The weak pound is causing misery for those holidaying abroad but is also creating frustrations for the UK polymer industry, as the weakness of Sterling is causing upward pressure on UK polymer prices.
The ‘hard Brexit’ rhetoric since Boris Johnson became Prime Minister has caused the pound to fall by 1.9% against the Euro and 2.4% against the dollar since the day before he became PM. The Pound has now slipped to below 1.09 against the Euro, its lowest level for two years.
As we have discussed in many of our articles on Brexit and polymer pricing, the UK polymer market is heavily reliant on imports. The few domestic producers do not have enough capacity or a wide enough product range to meet all of the needs of UK plastics manufacturers, and some thermoplastic materials are not produced in the UK at all. This means that the import of thermoplastics raw materials is essential to UK processors.
And this reliance on imports means that the value of Sterling has a big impact on polymer prices.
The Euro is particularly significant. As much as 80% of our plastic raw material imports come from the EU, although this proportion is changing as we see more imports from the US of polyethylene products based on shale gas.
What is particularly galling for UK plastics processors is that the devaluation of Sterling will put upward price pressure on polymer prices at a time when prices are softening. Traditionally the summer months have always been a good time for polymer processors as typically demand is slack and producers often try to incentivise buyers to place orders. This has been particularly true over the past few months as market demand has been very quiet. Suppliers have therefore, been offering price reductions to try to stimulate demand and normalise stocks.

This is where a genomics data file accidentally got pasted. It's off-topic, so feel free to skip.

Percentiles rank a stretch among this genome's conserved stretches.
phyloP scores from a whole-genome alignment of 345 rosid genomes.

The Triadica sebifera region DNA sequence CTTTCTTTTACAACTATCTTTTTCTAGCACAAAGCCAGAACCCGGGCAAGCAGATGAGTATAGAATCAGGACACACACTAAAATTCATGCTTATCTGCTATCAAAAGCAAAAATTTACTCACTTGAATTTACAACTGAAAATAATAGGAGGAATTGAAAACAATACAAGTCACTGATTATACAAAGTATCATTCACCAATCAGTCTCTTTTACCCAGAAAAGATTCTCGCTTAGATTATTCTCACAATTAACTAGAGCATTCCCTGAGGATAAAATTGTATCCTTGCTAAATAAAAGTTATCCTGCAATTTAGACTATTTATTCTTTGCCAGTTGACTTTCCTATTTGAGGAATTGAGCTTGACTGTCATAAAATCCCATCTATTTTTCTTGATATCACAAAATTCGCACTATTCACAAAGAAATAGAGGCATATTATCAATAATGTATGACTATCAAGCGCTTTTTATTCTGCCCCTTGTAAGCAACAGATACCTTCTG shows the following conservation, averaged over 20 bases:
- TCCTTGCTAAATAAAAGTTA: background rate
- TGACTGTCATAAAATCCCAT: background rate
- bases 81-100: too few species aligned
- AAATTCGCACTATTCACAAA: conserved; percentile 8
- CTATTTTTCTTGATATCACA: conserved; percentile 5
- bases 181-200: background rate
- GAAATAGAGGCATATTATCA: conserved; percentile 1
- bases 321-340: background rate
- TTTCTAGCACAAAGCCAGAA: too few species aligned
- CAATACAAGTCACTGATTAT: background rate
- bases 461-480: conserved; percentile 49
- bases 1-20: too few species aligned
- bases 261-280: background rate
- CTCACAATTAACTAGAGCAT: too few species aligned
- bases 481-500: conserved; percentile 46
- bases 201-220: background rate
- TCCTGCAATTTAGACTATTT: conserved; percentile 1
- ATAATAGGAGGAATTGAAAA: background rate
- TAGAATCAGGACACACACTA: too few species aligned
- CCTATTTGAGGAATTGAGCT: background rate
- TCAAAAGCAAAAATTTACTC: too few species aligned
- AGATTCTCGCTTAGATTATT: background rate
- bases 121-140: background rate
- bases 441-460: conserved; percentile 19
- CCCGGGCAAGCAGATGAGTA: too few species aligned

In the UK, many companies had built stocks ahead of the March 31st Brexit deadline and have therefore relied upon their own inventories of plastics raw materials and finished goods, limiting current demands.
Increased cargoes of product from capacity expansions in the US has also put pricing under pressure.
So, in this climate of weak demand and a falling market, it will be very difficult for UK polymer processors to accept rising polymer prices. The question is whether polymer producers will be prepared to offer further discounts to offset the currency devaluation and stabilise pricing for UK processors.
The initial announcements are that polyolefin polymer producers are seeking to follow the ethylene and propylene feedstock announcements, applying small increases in Euro terms to PE pricing and offering roll overpricing on PP. Whether producers are willing to offer concessions to the UK to try to stimulate demand and is yet to be seen and will no doubt depend on demand levels elsewhere.
Probably the best hope for UK processors is that the trend of weak pricing continues and that further reductions in Euro terms are enough to offset the Sterling devaluation. This is perhaps more likely with the product families where there is surplus supply due to capacity expansions in the US. For processors of polymers where supply and demand are more balanced such as Polypropylene, price support is likely to be hard-won.
But whichever polymer a processor is using, the additional cost and complication due to currency devaluation is one they could surely do without.
Katherine White, Plastribution Commercial Director.
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